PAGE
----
Keld to Baldersdale (15 miles) Friday 16th August 2002

This is the half way point. Now you have two feelings about this. (a) You’ve been going a bloody long time and you are only half-way there, and (b) the end is dimly visible on the horizon.

Early on we can upon an abandoned pair of waterproof trousers. Which way had the owners gone, north or south? They didn’t look as though they had been there all night so we assumed they had been dropped recently by someone leaving Keld, so we took them with us in case we overhauled the owners. In warm bright sunshine we arrived at Tan Hill, and at the pub met a bunch of walkers, one of whom was sans waterproof trousers. Job Done. Tan Hill is also the highest Pub in England, so it would have been rude not to stop for a drink.

Leaving the pub, we left the official route and walked 3 km east along the road to Great Cocker, then followed the Sleightholme Moor Road north to rejoin the PW. This was to avoid floundering around in the mire the K assured me lay in wait along Washfold Rigg. “Over there,” K waved a trekking pole at the moor “is where Ian mistook a dead sheep for a rock, and put his foot through it, the smell…” On the road we passed a military land rover looking for some lost servicemen.

Just shy of Bowes we crossed the River Gretna at “Gods Bridge” and noticed a towel lying on a flat rock. Our Good Deed for the day having already been done, we left it there. Taking a shortcut to avoid walking into Bowes, we crossed the A67, dodging the traffic and ducking the Hawk Trainers flying low-level sorties up and down the road.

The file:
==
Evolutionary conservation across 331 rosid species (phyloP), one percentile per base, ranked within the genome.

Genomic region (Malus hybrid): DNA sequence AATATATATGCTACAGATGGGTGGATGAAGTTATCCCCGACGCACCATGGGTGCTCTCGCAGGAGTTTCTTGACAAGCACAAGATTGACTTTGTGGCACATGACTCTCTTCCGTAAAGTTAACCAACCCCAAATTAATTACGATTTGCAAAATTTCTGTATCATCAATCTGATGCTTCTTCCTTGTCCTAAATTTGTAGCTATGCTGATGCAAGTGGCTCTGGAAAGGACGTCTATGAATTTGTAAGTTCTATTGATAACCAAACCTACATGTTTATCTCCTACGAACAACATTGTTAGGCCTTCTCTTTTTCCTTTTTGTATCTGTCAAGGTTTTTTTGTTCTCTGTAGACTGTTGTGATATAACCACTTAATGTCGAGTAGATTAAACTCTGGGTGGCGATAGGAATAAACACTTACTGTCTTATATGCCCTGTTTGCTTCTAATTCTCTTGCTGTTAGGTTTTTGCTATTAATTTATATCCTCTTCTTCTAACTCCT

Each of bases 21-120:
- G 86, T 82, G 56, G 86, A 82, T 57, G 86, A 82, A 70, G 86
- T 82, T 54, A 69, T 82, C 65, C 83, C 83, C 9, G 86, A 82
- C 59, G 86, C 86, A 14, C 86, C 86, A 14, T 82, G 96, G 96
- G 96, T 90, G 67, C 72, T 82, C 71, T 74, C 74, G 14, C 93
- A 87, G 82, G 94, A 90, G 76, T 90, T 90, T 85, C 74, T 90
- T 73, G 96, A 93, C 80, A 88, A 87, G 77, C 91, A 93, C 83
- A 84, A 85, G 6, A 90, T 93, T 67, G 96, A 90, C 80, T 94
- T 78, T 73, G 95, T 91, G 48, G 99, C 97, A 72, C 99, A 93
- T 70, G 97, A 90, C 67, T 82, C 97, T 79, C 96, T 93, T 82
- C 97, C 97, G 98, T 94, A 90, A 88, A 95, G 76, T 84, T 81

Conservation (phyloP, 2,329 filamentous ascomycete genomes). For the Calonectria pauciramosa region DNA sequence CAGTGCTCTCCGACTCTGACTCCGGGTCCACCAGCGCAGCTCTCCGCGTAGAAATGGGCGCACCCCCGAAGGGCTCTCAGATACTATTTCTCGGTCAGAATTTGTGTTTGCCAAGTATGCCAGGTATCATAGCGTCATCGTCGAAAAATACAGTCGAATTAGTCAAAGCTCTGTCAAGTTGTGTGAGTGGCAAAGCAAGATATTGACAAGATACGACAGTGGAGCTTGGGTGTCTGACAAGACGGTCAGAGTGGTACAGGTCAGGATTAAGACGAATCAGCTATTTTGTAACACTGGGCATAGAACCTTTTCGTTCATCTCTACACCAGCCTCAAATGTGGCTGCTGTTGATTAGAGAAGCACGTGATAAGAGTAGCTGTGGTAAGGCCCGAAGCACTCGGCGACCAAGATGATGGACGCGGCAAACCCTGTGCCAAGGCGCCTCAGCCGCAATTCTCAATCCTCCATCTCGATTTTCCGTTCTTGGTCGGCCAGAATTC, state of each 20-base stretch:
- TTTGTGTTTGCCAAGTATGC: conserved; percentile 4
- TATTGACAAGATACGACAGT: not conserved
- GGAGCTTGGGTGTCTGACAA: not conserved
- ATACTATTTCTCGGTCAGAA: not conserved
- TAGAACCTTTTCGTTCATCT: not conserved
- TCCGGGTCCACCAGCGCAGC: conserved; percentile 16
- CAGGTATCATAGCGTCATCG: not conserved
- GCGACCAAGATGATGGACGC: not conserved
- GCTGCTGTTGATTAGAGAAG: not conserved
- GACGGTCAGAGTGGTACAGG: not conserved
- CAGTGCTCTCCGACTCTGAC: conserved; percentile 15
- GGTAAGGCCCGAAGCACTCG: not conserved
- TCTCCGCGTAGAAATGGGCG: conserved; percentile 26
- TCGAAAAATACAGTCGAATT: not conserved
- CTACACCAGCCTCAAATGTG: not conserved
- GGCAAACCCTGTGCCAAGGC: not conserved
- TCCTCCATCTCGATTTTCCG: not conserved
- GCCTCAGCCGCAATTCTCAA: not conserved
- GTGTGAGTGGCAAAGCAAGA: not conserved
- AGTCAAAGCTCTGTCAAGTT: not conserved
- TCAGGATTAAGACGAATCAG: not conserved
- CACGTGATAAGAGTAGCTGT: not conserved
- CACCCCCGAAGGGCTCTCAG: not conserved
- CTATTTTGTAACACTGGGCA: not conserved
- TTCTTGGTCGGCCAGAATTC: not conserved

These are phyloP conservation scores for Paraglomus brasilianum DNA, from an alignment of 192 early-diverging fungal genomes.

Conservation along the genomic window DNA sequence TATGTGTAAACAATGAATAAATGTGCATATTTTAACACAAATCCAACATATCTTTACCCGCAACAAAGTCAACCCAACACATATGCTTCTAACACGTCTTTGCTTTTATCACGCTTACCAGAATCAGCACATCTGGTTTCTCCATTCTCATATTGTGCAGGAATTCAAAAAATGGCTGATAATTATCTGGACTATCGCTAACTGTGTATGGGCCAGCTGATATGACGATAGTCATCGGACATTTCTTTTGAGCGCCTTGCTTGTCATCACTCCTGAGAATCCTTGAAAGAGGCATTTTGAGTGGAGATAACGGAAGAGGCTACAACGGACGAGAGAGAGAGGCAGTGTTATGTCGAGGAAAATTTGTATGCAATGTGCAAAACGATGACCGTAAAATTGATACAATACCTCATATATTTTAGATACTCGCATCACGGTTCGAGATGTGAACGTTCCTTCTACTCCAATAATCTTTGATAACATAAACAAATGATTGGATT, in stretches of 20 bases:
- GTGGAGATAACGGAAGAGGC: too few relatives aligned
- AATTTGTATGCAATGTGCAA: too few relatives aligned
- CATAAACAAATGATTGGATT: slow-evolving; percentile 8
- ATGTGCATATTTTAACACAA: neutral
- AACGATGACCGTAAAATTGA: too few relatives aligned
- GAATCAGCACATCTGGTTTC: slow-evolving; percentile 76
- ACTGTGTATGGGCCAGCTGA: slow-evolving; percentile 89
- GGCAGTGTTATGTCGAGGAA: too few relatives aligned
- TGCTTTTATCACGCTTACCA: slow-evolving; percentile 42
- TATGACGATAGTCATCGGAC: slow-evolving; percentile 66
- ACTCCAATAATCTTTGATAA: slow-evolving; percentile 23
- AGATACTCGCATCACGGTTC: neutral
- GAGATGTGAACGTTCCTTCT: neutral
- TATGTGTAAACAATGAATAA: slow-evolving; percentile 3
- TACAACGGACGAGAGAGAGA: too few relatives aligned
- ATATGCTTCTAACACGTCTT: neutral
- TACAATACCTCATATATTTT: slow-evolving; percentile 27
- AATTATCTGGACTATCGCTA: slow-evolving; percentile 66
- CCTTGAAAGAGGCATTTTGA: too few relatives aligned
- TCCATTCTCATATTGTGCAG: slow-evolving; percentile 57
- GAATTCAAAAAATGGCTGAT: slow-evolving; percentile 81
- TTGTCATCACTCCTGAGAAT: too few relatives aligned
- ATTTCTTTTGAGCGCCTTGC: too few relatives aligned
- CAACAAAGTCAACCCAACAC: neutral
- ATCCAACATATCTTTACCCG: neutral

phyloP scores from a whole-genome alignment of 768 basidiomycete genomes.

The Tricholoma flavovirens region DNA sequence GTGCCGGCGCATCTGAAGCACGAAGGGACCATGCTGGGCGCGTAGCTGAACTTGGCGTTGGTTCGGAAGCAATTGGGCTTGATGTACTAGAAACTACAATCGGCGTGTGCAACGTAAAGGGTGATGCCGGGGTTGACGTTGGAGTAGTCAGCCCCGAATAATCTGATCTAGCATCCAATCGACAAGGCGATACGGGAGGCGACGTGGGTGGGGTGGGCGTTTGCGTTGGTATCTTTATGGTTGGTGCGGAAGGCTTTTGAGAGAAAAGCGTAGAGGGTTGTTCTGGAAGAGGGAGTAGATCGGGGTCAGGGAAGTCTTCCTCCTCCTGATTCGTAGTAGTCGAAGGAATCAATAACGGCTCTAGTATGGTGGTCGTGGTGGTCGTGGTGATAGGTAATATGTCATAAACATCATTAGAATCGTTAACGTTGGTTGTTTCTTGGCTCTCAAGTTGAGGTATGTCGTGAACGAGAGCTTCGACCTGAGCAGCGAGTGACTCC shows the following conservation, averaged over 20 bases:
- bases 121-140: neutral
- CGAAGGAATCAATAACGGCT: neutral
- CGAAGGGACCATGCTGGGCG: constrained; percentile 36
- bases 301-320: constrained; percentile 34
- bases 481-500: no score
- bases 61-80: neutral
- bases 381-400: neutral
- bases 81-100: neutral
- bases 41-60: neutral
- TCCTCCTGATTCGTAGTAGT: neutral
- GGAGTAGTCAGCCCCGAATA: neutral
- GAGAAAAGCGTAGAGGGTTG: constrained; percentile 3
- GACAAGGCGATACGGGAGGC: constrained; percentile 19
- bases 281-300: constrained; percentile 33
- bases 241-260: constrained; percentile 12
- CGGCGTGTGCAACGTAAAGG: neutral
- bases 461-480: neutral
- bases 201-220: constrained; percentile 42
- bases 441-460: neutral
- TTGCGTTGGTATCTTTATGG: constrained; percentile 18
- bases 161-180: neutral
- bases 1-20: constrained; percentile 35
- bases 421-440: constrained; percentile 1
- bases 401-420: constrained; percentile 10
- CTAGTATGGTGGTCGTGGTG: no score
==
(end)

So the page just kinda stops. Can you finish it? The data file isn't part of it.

In lovely afteroon sun we arrive at the hostel catching up with R&J. It’s only 4PM so we sit down at some picknick tables to wait for opening time. Blackton Hostel is in a fantastic spot just below Balderhead Reservior, very quiet and peaceful,(when the jets aren’t flying). The towel turns out to have belonged to R&J. They decide not to go back for it. A head appears out of a window “there’s a pot of tea on the table, come in when ever you like”. A moment later, “and I’ve put out some cakes”. We take the hint, and are soon tucking into to some super home-made cakes. The warden here has the perfect job in the perfect place. His hardest decision of the day seems to be “mow grass or make blackberry jam?”

K does running repairs on his feet, then settles to some more study. I find some stone basins and attend to laundry duty.

It turns out that there are only five of us staying at the hostel, us, R&J and a (I think) New Zealand lass who seems to be alternating bits of wandering, with casual working in restaurants. She passes on her health and safety training by getting us to dry the washing up with paper towels to avoid spreading germs from re-used cotton tea-towels. This is one of the few hostels left wher you will get asked to help out with some chores, but hey, the fantastic catering makes it only a fair exchange of labour.

K wants to send a post card to the kids. “I can give it to the postman, but I may not see him till next wednesday”. Just across the fields is High Birk Hatt, where Hanna Hauxwell lived for many years

~ by @mmonyte on August 20, 2006.

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